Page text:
Marcus; or The Secret of Sweet” is the taut, moving completion of Tarell Alvin McCraney’s “The Brother/ Sister Plays” trilogy. Produced together for the first time at the McCarter Theater Center, the plays — part one, “In the Red and Brown Water,” directed by Tina Landau; parts two and three, “The Brothers Size” and “Marcus,” both directed by Robert O’Hara — deliver on the dazzling promise of this 29-year-old writer, who recently added to his list of honors with the New York Times playwright award and is Intl. Writer in Residency for the Royal Shakespeare Company.
The three plays will move to the Public Theater, and then to Chicago’s Steppenwolf, and although each can stand alone, seeing them in a marathon day provides additional pleasure. Not only do the characters reappear older or younger, revealing complicated and often confusing relationships, but additional layers are added by the actors doubling or tripling in their roles. The cast is uniformly splendid, creating strong connections between audience and stage, between the plays, and between the generations of characters, so that a daughter will echo her mother, a son his father — who is unknown to him, but known to us.
“Marcus” is about a young man (Alano Miller) who is “sweet,” black Southern slang for gay. A sassy teenager speculates the term must have come down from slavery days, when homosexuality was viciously punished by slave owners (for whom it was economically disadvantageous: no children, fewer slaves) by pouring sugar into the wounds caused by whippings; the sugar would then melt and turn into festering syrup in the sun.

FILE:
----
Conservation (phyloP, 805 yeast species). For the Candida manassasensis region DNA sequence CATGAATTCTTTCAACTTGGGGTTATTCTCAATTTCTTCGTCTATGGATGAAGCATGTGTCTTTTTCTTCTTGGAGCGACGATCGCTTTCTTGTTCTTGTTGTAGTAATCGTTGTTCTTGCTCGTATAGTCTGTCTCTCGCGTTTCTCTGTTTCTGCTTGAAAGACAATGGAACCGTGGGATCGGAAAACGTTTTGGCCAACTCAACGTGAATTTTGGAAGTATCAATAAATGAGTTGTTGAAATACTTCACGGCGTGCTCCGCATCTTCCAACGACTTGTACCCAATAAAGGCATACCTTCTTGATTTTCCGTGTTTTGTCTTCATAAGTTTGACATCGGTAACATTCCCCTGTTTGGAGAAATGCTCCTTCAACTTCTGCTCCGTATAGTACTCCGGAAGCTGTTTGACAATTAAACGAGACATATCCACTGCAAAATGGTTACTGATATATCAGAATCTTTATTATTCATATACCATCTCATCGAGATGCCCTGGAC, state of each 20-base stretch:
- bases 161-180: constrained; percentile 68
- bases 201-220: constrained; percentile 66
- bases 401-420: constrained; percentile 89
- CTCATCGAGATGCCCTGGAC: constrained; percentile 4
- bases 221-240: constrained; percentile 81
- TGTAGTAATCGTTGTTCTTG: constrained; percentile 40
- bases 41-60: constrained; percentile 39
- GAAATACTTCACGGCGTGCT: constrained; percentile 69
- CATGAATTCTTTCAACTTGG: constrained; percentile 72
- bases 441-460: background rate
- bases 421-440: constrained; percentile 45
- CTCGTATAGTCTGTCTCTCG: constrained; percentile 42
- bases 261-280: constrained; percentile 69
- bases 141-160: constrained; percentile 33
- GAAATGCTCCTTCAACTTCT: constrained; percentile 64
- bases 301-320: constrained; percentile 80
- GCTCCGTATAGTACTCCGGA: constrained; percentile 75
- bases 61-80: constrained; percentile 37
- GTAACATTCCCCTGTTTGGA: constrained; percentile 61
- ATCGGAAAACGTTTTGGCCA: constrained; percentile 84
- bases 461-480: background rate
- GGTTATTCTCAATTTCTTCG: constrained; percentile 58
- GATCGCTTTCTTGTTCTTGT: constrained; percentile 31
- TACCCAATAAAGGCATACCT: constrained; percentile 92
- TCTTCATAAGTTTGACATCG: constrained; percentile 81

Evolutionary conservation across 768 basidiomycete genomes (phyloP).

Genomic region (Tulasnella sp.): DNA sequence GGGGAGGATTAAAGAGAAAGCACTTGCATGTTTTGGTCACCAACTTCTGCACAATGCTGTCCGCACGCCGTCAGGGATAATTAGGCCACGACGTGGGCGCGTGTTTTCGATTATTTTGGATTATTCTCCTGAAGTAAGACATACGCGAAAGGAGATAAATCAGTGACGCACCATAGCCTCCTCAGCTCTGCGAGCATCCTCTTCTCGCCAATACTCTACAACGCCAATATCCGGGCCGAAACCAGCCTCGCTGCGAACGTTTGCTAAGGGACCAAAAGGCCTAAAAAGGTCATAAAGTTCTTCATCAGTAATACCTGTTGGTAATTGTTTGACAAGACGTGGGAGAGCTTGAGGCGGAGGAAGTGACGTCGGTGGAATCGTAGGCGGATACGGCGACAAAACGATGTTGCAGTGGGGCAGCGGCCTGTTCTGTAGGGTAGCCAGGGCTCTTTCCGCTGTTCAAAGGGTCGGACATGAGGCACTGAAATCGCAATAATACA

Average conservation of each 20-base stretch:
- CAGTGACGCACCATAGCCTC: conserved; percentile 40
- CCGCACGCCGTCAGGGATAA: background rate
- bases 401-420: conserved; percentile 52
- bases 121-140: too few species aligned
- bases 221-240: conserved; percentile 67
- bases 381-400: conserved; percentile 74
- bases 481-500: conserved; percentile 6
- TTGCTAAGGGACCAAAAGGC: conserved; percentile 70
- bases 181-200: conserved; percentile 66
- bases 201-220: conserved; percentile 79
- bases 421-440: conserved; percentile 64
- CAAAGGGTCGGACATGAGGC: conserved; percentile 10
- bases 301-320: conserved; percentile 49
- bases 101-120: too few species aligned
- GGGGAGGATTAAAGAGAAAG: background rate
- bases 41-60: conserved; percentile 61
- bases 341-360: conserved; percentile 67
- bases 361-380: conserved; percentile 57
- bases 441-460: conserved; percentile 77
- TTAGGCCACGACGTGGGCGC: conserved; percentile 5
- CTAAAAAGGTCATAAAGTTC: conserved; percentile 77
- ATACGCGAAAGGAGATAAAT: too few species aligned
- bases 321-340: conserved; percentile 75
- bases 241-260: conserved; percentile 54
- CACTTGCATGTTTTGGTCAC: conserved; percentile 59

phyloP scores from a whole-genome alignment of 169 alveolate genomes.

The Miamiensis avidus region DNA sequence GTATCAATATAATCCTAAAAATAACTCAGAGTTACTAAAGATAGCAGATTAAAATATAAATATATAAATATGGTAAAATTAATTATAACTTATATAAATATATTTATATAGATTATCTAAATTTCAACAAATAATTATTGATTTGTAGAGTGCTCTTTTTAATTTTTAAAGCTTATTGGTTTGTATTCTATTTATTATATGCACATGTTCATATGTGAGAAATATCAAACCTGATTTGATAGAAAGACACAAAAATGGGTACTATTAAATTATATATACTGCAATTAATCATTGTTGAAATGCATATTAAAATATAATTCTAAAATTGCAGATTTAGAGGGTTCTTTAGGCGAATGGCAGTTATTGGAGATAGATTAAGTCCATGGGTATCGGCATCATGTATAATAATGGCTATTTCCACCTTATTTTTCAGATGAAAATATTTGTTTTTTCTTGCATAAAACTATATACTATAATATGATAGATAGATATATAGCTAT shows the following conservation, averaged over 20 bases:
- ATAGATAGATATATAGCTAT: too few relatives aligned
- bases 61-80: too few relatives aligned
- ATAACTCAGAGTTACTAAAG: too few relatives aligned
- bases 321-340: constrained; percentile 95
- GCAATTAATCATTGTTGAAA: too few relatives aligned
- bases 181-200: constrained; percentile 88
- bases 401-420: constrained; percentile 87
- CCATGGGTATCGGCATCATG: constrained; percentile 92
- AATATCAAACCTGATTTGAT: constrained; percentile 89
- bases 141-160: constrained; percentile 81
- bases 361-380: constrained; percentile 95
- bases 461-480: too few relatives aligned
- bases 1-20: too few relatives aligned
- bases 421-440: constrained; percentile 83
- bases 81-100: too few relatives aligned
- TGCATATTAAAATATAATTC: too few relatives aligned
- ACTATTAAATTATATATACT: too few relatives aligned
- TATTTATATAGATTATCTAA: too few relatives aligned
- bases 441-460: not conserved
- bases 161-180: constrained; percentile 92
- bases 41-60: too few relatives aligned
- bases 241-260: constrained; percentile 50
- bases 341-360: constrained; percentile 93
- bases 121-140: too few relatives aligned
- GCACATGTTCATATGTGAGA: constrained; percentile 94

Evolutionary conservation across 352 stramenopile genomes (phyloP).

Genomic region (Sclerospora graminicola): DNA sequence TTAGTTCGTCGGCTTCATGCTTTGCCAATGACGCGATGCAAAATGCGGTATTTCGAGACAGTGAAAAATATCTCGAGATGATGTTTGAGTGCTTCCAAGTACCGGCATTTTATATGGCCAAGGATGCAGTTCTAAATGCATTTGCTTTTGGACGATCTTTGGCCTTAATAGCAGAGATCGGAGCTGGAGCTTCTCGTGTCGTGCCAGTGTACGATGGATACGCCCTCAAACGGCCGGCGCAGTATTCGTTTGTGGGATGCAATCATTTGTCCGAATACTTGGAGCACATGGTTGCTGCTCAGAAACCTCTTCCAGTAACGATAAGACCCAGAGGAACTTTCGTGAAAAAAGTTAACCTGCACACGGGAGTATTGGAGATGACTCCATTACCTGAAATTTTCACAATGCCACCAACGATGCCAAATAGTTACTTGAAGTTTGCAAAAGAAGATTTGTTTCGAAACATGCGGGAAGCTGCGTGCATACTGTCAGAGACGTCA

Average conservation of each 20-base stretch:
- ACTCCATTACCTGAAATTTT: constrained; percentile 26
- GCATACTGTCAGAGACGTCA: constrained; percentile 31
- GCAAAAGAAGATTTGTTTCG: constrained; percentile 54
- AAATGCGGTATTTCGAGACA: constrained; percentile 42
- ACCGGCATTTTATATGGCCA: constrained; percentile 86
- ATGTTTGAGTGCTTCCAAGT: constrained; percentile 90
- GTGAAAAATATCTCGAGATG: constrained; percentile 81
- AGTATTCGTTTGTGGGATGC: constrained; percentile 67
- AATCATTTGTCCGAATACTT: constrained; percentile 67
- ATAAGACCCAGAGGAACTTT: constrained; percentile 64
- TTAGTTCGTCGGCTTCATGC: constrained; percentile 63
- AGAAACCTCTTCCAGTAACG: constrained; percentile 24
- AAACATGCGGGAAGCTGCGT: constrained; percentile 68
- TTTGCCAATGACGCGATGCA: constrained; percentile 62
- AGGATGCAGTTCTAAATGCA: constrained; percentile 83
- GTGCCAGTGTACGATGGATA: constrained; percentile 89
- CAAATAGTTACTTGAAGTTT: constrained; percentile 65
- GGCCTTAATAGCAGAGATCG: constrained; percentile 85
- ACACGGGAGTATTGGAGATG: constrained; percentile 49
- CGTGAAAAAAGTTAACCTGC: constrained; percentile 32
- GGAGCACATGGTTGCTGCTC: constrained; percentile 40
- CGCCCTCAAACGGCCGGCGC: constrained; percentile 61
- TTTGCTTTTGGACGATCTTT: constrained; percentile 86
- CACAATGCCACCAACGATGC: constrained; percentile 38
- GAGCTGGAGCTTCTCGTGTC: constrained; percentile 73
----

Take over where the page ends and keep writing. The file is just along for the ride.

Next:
The conventional coming-of-age, coming-out drama is transformed by the unconventional style of the play: Characters speak their own stage directions, the company unites suddenly in gestures of invocation, and they are unencumbered by a realistic set. The spectacular architectural design by James Schuette features burnished industrial steel on a vast expanse of gleaming marble floor.
Marcus is tormented by his sexual secret; by his status as poor, black and good at Latin; and by adolescence itself (“when you wanna/Just get up on table tops and scream”). And nobody will tell him about his father. He is further tormented by a dream of hard rain. Forebodings of storms and water run through all three plays, and although Katrina is never mentioned, the hurricane looms as both the sociopolitical tragedy and the natural disaster it was.
Because audiences are less likely to know Yoruban myth, the density of meaning that can be gained by allusion is largely lost. If a playwright names a character Dido or Antigone, we have shorthand resonance, while naming a character Oya or Elegba or Shango provides no clues for most of us. If we did know our mythology, we’d know that Oya (the central character of “Water”) will cut off her ear; that Elegba (Marcus’ father) is the trickster deity, always provoking trouble; and that Shango (Oya’s lover who is killed in the war in Iraq) is the god of thunder.
Nevertheless, it’s obvious from the rhythms of the language that McCraney has been inspired by the Yoruba stories to write beyond and above the gritty, dangerous world of the projects in San Pere, La., and his characters are invested with a size and weight beyond their meager daily lives. The play is set in the “distant present,” which somehow makes perfect sense.